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I came across this really well written article over at roofstock that is worth your read. Many landlords self-manage their own rental properties. We think this is great we are here to help self-managing landlords. If the landlord has the time and the attention to detail to manage their own rentals in a legal, effective and cost-efficient way, then that is probably a good route.

Most real estate investors realize that owning a rental property is owning a business. Businesses are designed to give a return on your investment. Finding the right property manager is supposed to be a value add, not a liability. Imagine if you bought a restaurant and were deciding between hiring a restaurant manger with years of experience or to run it yourself. Your decision might be based upon how much you could save if you managed the restaurant yourself. You could probably learn how to do it very well. But consider the costs in involved in learning how to run it yourself efficiently. You might be loosing profits while you learn how to run a restaurant. The experienced manager might be an expense on the business, but that manager is there to maximize profits so the manager adds value.

The same goes for having a good property manager who not only knows how to managed properties and tenants, but has an eye for the investment performance of a property. Read more on this below from the article from roofstock.

Think property management companies just collect and cash rent checks? Think again.

From staying on top of federal, state, and city regulations to answering calls about broken dishwashers, property managers protect your investment while also ensuring your passive income actually stays passive.

For an insider’s view into the full range of services that property managers provide, we consulted with three experts: Mike Nelson of Excalibur Homes, Charles Thompson of Specialized Property Management, and Chandler Janger of Suncoast Property Management. They explained the many ways a property manager can save you time and money, so you can separate investing from operations.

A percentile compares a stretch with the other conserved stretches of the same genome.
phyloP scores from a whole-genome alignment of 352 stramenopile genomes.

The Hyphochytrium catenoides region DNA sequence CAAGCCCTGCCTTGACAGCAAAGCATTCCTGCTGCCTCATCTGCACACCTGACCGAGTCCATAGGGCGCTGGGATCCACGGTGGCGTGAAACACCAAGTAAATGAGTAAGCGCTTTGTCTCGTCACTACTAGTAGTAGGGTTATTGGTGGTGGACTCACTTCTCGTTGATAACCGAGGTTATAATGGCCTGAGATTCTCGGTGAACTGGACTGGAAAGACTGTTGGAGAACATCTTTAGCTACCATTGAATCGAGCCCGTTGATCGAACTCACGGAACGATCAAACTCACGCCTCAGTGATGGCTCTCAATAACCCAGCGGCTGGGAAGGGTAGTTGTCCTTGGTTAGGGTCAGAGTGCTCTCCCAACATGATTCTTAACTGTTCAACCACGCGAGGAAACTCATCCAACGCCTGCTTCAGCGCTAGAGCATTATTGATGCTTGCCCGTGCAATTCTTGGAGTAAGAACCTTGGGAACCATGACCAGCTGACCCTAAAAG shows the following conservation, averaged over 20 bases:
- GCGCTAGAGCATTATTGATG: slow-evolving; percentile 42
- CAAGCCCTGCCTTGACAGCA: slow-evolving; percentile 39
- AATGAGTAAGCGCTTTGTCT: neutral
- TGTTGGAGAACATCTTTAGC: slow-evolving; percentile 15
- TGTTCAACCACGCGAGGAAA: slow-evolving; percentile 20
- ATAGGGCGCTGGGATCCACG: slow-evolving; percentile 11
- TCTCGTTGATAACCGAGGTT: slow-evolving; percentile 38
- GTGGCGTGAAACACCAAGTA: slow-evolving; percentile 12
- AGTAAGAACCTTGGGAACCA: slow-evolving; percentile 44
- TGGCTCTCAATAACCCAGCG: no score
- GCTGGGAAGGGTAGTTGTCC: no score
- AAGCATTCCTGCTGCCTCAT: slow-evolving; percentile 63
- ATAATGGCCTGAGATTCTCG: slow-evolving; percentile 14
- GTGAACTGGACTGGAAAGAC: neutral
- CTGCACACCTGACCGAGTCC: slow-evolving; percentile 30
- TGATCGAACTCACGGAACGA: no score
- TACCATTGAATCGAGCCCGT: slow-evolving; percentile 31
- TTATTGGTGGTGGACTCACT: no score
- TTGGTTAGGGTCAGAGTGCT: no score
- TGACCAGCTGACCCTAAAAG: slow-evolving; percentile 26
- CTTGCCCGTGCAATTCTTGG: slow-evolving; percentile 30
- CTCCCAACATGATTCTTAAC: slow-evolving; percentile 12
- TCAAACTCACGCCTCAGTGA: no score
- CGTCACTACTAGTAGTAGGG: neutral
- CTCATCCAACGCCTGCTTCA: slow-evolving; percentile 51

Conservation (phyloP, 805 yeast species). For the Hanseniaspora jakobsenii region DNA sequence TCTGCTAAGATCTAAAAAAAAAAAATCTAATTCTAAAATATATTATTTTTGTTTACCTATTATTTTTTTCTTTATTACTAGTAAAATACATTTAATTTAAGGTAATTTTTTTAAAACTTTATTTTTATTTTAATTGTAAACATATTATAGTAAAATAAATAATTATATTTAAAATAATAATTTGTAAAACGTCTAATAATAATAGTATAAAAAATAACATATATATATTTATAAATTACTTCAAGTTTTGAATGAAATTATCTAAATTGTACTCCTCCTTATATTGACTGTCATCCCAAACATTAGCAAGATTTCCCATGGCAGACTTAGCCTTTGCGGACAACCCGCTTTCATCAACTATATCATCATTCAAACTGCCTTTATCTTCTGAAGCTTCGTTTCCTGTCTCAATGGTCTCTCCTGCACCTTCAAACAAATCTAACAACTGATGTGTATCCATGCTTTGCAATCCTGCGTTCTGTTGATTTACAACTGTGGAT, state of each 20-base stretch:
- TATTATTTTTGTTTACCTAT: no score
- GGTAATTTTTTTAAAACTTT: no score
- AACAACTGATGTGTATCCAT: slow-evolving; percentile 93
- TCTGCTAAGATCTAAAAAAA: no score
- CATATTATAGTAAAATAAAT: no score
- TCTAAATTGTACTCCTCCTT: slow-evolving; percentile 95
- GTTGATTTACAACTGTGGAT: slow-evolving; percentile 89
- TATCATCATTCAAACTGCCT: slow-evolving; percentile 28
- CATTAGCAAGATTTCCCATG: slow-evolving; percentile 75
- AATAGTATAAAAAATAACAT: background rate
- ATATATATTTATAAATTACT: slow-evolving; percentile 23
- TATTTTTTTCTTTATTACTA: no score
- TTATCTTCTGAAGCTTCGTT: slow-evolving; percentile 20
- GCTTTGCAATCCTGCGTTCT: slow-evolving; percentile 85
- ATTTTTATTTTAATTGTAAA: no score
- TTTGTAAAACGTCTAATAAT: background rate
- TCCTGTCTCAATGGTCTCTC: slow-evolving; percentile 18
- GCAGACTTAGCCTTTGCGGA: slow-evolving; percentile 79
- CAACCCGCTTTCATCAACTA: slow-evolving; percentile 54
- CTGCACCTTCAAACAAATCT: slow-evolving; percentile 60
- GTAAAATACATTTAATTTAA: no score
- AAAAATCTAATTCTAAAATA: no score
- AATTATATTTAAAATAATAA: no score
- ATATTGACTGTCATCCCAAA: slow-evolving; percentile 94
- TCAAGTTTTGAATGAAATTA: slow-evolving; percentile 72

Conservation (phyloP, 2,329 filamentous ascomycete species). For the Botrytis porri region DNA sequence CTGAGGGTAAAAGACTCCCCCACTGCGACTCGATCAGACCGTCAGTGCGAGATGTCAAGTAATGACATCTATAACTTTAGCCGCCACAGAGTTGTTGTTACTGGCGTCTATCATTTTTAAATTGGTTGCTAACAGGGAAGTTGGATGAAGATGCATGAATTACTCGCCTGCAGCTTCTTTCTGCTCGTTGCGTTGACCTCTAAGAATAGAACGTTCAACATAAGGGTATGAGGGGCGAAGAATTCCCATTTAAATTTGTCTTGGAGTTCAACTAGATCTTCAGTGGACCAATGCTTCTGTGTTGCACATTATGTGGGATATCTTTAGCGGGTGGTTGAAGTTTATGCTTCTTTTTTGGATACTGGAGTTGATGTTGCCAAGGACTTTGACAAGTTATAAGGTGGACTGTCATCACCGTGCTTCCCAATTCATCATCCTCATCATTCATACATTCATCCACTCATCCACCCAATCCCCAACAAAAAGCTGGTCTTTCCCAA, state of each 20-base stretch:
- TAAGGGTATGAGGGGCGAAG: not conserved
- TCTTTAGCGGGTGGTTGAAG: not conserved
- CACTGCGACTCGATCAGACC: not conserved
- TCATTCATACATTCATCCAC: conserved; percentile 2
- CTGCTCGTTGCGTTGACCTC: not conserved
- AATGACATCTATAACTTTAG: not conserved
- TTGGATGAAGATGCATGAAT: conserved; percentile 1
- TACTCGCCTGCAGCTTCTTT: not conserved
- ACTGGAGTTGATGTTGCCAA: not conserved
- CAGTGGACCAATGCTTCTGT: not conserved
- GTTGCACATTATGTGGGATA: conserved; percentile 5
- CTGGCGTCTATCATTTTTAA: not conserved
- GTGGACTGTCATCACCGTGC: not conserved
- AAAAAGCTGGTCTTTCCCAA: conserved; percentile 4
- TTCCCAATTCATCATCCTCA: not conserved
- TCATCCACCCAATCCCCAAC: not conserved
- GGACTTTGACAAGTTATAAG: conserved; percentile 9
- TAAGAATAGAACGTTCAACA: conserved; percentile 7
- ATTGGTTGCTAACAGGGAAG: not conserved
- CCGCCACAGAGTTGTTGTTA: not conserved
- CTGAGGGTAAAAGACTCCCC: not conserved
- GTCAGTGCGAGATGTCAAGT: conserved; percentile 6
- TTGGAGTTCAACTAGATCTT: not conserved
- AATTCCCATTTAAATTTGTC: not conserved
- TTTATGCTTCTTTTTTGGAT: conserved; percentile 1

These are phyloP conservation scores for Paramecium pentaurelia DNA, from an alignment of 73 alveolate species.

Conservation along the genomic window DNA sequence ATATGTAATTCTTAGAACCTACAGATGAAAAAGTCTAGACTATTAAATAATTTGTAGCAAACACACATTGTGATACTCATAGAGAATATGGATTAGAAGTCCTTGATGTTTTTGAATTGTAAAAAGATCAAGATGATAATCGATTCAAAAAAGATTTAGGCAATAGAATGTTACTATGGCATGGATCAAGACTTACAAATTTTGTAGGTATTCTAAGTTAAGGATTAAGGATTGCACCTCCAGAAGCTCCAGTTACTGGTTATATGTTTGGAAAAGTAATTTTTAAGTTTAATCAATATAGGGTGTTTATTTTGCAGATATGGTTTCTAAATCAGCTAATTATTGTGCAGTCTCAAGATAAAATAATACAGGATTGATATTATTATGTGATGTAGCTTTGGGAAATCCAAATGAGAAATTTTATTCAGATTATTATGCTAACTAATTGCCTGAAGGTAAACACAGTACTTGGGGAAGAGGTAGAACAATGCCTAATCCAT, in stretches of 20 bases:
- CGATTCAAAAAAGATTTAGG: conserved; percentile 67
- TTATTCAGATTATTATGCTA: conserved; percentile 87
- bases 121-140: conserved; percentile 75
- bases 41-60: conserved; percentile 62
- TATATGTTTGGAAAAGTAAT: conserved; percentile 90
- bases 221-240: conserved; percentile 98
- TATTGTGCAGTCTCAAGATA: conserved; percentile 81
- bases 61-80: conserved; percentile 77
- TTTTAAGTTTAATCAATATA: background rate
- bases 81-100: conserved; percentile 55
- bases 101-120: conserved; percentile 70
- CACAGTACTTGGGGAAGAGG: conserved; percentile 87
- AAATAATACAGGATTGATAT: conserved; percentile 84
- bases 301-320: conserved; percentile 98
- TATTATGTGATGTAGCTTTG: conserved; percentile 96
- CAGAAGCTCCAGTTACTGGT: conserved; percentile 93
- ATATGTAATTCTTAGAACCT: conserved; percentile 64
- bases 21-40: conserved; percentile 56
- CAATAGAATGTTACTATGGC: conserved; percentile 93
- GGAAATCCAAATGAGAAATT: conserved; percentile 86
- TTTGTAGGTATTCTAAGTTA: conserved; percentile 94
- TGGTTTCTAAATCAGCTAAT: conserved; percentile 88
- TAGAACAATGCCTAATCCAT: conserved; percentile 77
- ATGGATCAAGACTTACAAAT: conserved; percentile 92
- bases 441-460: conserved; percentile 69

Here are some of the top things property managers do for you:

1. Enable you to invest without geographic barriers

When it comes to operations, real estate will always need a local presence. But with a residential property management company, you don’t have to be an expert on home ownership or the area where your investment is located.

For example: If you’ve lived in Miami your entire life, you probably don’t know what kind of winter preparation and maintenance a house in Chicago will require. A local property manager will know how to best optimize the maintenance and marketing of your property for where it’s located.

Working with a residential property management company also gives you the flexibility to expand your search footprint and own in real estate markets that offer the returns you seek. 

If you live in San Francisco or New York City, you may not be able to afford the high cost of investment properties in your area. Or perhaps you seek diversification, and want to invest in a market outside of where you already own a home. Hiring a residential property management company allows you to own in markets that fits your investing goals — without geographic limitations.

2. Know landlord-tenant laws and regulations

Keeping abreast of landlord-tenant laws can feel like an overwhelming task for property owners, especially if they own rental homes in multiple locations. 

Not only will your property manager have strong expertise of current laws, regulations and ordinances, they’ll also know how to correctly address them. This will help avoid issues from the get go, and having to deal with them down the road. 

3. Respond to maintenance requests

For many landlords, maintenance requests are often the biggest pain point. The promise of passive income no longer seems so alluring when you’re trying to get a raccoon out of a tenant’s chimney in a safe and humane way at 3 a.m.

“No matter how ideal the tenants, appliances break, systems wear out, and little things will need attention,” Thompson says. “Your tenants will feel valued when you respond to their needs, and they are more likely to care for the home if they see that you do, too. Landlords who are slow or non-responsive to maintenance requests are the No. 1 cause of tenant turnover, which is expensive.”

Your residential property management company will eliminate this hassle by proactively handling tenants’ requests or complaints, including after-hours emergencies, solving maintenance issues, and preventing any code violations.

4. Control maintenance costs